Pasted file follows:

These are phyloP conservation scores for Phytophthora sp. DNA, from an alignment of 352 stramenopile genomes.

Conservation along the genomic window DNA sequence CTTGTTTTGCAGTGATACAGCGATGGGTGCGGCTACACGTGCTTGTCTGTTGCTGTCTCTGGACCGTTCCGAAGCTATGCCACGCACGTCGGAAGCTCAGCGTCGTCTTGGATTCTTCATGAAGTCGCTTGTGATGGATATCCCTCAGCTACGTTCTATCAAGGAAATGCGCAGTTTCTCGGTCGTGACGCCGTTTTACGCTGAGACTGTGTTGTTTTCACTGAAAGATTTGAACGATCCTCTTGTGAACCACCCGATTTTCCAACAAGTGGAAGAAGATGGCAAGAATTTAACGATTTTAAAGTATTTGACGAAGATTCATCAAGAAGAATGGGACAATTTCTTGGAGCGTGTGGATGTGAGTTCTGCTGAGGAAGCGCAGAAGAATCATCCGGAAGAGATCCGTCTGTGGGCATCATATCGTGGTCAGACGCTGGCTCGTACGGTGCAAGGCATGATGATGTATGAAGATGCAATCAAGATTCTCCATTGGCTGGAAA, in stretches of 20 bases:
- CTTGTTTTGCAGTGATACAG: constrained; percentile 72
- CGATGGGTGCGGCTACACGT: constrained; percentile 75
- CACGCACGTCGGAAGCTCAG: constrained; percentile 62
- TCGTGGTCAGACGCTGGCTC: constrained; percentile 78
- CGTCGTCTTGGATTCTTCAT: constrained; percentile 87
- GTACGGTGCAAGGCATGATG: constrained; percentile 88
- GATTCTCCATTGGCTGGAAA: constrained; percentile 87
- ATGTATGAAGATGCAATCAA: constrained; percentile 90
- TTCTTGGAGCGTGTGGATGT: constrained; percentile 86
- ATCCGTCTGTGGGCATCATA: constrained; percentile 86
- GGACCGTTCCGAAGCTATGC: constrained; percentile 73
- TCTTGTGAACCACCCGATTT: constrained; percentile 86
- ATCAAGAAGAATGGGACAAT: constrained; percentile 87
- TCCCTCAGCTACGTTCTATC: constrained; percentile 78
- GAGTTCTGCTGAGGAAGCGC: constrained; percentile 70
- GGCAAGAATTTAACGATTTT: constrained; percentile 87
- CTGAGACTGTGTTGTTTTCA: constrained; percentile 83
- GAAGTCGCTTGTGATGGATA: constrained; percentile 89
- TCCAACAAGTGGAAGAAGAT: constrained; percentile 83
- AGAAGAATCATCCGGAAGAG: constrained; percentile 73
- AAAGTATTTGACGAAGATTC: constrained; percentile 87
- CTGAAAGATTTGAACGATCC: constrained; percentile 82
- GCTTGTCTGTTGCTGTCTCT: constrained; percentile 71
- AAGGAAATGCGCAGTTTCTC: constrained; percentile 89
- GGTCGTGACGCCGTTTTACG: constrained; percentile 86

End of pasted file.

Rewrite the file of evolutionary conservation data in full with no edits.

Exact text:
These are phyloP conservation scores for Phytophthora sp. DNA, from an alignment of 352 stramenopile genomes.

Conservation along the genomic window DNA sequence CTTGTTTTGCAGTGATACAGCGATGGGTGCGGCTACACGTGCTTGTCTGTTGCTGTCTCTGGACCGTTCCGAAGCTATGCCACGCACGTCGGAAGCTCAGCGTCGTCTTGGATTCTTCATGAAGTCGCTTGTGATGGATATCCCTCAGCTACGTTCTATCAAGGAAATGCGCAGTTTCTCGGTCGTGACGCCGTTTTACGCTGAGACTGTGTTGTTTTCACTGAAAGATTTGAACGATCCTCTTGTGAACCACCCGATTTTCCAACAAGTGGAAGAAGATGGCAAGAATTTAACGATTTTAAAGTATTTGACGAAGATTCATCAAGAAGAATGGGACAATTTCTTGGAGCGTGTGGATGTGAGTTCTGCTGAGGAAGCGCAGAAGAATCATCCGGAAGAGATCCGTCTGTGGGCATCATATCGTGGTCAGACGCTGGCTCGTACGGTGCAAGGCATGATGATGTATGAAGATGCAATCAAGATTCTCCATTGGCTGGAAA, in stretches of 20 bases:
- CTTGTTTTGCAGTGATACAG: constrained; percentile 72
- CGATGGGTGCGGCTACACGT: constrained; percentile 75
- CACGCACGTCGGAAGCTCAG: constrained; percentile 62
- TCGTGGTCAGACGCTGGCTC: constrained; percentile 78
- CGTCGTCTTGGATTCTTCAT: constrained; percentile 87
- GTACGGTGCAAGGCATGATG: constrained; percentile 88
- GATTCTCCATTGGCTGGAAA: constrained; percentile 87
- ATGTATGAAGATGCAATCAA: constrained; percentile 90
- TTCTTGGAGCGTGTGGATGT: constrained; percentile 86
- ATCCGTCTGTGGGCATCATA: constrained; percentile 86
- GGACCGTTCCGAAGCTATGC: constrained; percentile 73
- TCTTGTGAACCACCCGATTT: constrained; percentile 86
- ATCAAGAAGAATGGGACAAT: constrained; percentile 87
- TCCCTCAGCTACGTTCTATC: constrained; percentile 78
- GAGTTCTGCTGAGGAAGCGC: constrained; percentile 70
- GGCAAGAATTTAACGATTTT: constrained; percentile 87
- CTGAGACTGTGTTGTTTTCA: constrained; percentile 83
- GAAGTCGCTTGTGATGGATA: constrained; percentile 89
- TCCAACAAGTGGAAGAAGAT: constrained; percentile 83
- AGAAGAATCATCCGGAAGAG: constrained; percentile 73
- AAAGTATTTGACGAAGATTC: constrained; percentile 87
- CTGAAAGATTTGAACGATCC: constrained; percentile 82
- GCTTGTCTGTTGCTGTCTCT: constrained; percentile 71
- AAGGAAATGCGCAGTTTCTC: constrained; percentile 89
- GGTCGTGACGCCGTTTTACG: constrained; percentile 86